I shudder to think what it must have been like in the path of Cyclone Winston. It is hard to conceive of winds 230 km/h sustained for minutes at a time.
I remember vividly what is now known as the Great Storm of 1987 (an extra-tropical cyclone) which pulverised south-east England on 15/16 October 1987. There were (according to Wikipedia – ahem!) gusts close to 200 km/h recorded in Sussex (where I lived), but there were possibly higher ones than these – the anemometers failed.
I spent the night listening to trees falling one by one around our house. Opposite the house was (and still is) a very tall Wellingtonia – one of the earliest specimens of this tree planted in the UK – and if that had fallen on us there wouldn’t have been much house left. It stood firm, thankfully. That is frightening stuff. But that’s probably small fry compared to what Cyclone Winston did.
One thing that I didn’t personally experience in 1987 was the storm surge. (Being about 40 km inland kind of protected us from that.) Storm surges are a major cause of deaths in cyclones. The sea level can rise substantially during a storm – and coupled with a high tide can lead to widespread and sudden flooding.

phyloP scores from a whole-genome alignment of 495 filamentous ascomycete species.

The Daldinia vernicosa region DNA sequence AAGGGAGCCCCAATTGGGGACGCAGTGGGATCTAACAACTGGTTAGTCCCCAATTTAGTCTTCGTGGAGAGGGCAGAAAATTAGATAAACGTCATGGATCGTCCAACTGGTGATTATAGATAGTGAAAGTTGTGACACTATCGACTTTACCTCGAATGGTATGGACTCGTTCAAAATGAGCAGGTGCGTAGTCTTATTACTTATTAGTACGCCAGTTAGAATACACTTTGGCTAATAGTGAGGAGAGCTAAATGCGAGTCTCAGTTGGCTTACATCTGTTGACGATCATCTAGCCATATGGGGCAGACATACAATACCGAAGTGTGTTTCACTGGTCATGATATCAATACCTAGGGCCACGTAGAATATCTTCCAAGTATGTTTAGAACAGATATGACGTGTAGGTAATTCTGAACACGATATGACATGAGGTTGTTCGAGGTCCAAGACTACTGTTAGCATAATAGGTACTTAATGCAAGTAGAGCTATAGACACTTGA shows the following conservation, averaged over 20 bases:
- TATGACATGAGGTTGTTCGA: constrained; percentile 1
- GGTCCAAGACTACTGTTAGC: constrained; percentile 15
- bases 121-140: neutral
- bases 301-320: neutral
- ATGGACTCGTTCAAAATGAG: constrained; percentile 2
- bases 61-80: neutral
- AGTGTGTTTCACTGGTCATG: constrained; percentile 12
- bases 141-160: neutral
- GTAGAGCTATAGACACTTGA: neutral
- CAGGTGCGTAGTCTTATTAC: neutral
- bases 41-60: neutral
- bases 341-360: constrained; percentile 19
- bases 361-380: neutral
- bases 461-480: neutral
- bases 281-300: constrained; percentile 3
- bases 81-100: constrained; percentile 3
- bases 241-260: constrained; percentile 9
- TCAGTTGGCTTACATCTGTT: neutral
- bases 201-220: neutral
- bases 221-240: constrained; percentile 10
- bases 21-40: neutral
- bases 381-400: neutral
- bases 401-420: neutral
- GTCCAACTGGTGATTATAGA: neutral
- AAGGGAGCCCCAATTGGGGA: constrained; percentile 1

There are lots of ways that a storm can raise water level. Winds can blow water towards the shore, and the Coriolis force acting on moving water can cause a build up. One simple effect is that the low-pressure in the storm simply ‘sucks’ the water level upwards.
Atmospheric pressure (about 1000 millibars or about 100 kPa) can hold up about ten metres of water. If you had a thin tube, filled it with water, sealed one end, put the other open end in a bucket of water, and lifted the closed end ten metres into the air, you’d see that you got to the point where the water in the tube couldn’t be supported anymore. A vacuum would form above this height. See it here!
In fact, what you have is a barometer – the height of the water is proportional to the atmospheric pressure. A 1 millibar change in pressure corresponds to about a 10 mm of water. With Cyclone Winston, the pressure dropped to 915 millibar, meaning about an 85 cm increase in the height of the ocean to this effect alone. This may not sound much but the disturbance doesn’t remain localised – it will propagate out in a similar way to a tsunami. A fairly small shift in sea level in the ocean can correspond to a much more considerable shift when the wave slows down close to the shore. Throw in the effects of wind and rainfall and so forth, and one can end up with a devastating and sudden increase in sea level.
At a more gentle level, atmospheric pressure is what holds up the water in a pet water dispenser, like the one we use with our chickens. There would be no point having a dispenser more than 10 metres high (that would water a lot of chooks indeed) – there would be no water supported above this height.
Featured image: Cyclone Winston.